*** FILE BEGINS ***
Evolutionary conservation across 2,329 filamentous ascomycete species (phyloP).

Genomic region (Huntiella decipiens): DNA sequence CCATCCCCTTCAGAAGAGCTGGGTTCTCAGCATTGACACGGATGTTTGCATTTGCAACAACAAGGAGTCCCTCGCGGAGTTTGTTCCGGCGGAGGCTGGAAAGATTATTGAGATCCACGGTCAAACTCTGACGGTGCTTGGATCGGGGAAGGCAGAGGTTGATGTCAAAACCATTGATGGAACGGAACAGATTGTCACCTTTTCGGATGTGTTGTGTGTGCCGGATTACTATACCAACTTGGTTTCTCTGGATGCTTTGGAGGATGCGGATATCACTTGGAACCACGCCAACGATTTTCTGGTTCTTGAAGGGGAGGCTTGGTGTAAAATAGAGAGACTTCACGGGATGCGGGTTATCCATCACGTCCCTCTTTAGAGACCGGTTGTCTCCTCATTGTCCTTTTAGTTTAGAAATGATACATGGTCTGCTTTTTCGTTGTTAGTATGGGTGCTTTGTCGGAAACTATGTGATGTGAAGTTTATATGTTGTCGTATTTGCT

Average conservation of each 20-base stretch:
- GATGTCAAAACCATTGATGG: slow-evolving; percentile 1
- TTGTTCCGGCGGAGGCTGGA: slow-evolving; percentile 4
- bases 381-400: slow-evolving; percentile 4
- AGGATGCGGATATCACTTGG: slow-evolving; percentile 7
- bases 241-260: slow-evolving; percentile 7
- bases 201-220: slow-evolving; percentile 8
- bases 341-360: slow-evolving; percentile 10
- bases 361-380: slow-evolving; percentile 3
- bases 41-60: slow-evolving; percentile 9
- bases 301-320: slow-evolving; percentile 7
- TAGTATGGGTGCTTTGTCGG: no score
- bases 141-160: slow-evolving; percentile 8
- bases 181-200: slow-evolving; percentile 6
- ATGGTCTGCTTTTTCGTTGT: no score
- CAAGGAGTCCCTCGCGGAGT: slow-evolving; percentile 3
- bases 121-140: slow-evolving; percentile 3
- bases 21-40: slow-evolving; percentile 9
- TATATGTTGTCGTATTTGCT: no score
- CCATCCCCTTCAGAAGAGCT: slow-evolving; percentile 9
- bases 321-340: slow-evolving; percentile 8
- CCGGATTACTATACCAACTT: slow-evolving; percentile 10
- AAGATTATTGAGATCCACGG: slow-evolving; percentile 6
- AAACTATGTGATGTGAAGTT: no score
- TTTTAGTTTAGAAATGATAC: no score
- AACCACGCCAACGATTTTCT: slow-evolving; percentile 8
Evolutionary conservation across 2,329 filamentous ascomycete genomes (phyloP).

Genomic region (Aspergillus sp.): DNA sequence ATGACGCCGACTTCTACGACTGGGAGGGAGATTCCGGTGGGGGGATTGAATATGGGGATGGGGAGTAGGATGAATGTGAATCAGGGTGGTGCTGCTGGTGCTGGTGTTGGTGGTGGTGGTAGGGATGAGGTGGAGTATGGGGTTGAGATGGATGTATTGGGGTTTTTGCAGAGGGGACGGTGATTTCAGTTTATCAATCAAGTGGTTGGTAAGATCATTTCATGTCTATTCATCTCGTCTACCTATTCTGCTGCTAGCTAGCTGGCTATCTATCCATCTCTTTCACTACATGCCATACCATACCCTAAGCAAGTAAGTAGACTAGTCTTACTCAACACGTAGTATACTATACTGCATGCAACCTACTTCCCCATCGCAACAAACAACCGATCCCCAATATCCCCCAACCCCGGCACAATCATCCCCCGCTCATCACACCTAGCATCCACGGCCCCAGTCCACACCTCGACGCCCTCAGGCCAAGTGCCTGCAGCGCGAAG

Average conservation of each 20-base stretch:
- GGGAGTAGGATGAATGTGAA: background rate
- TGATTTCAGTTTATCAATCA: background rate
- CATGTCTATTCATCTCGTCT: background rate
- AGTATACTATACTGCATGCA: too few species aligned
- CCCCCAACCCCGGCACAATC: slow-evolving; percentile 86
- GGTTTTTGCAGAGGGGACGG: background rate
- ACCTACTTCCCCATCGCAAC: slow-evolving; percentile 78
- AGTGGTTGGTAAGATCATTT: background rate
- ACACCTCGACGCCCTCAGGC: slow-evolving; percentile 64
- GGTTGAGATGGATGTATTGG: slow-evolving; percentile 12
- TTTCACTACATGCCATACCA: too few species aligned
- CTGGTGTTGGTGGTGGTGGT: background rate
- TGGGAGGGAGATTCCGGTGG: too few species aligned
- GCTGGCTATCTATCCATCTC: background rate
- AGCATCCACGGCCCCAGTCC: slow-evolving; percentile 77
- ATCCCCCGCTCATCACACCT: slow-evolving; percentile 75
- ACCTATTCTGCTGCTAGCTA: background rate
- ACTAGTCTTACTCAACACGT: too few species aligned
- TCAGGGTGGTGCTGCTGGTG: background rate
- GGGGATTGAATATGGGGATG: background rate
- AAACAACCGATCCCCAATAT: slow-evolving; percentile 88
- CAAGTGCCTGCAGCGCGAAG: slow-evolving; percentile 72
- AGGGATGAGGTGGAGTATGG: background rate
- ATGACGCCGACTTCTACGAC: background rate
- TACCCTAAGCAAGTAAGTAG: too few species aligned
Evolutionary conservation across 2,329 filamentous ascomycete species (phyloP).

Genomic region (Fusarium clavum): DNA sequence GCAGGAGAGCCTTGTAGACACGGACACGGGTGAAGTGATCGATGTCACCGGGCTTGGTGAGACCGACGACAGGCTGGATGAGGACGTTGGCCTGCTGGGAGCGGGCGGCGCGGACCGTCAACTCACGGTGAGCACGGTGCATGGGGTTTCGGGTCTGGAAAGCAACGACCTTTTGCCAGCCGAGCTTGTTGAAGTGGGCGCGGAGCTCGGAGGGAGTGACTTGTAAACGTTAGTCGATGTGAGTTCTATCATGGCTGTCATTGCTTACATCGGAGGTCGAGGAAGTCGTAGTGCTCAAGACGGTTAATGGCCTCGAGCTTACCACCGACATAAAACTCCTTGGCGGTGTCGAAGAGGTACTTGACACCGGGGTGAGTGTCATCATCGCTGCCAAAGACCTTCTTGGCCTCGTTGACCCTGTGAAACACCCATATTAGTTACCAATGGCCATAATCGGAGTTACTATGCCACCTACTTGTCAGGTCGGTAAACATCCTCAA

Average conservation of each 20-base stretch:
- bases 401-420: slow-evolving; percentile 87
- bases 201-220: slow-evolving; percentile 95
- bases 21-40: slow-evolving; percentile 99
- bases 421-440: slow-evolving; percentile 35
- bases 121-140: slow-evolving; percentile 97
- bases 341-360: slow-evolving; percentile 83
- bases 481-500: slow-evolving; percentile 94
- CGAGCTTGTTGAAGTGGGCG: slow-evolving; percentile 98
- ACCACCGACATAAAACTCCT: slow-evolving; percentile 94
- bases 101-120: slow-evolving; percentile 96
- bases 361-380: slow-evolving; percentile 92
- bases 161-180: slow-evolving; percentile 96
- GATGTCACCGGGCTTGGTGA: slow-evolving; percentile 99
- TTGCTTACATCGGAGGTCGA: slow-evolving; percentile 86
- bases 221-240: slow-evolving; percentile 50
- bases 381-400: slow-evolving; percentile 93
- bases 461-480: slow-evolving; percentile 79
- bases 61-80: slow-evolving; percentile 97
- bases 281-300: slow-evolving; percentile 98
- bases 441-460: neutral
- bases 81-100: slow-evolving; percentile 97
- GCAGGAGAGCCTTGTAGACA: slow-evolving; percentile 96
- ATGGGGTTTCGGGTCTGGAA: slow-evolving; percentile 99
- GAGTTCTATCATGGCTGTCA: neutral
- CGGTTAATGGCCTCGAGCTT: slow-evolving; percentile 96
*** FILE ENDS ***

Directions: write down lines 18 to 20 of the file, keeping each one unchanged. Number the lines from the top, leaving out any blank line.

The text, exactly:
- CAAGGAGTCCCTCGCGGAGT: slow-evolving; percentile 3
- bases 121-140: slow-evolving; percentile 3
- bases 21-40: slow-evolving; percentile 9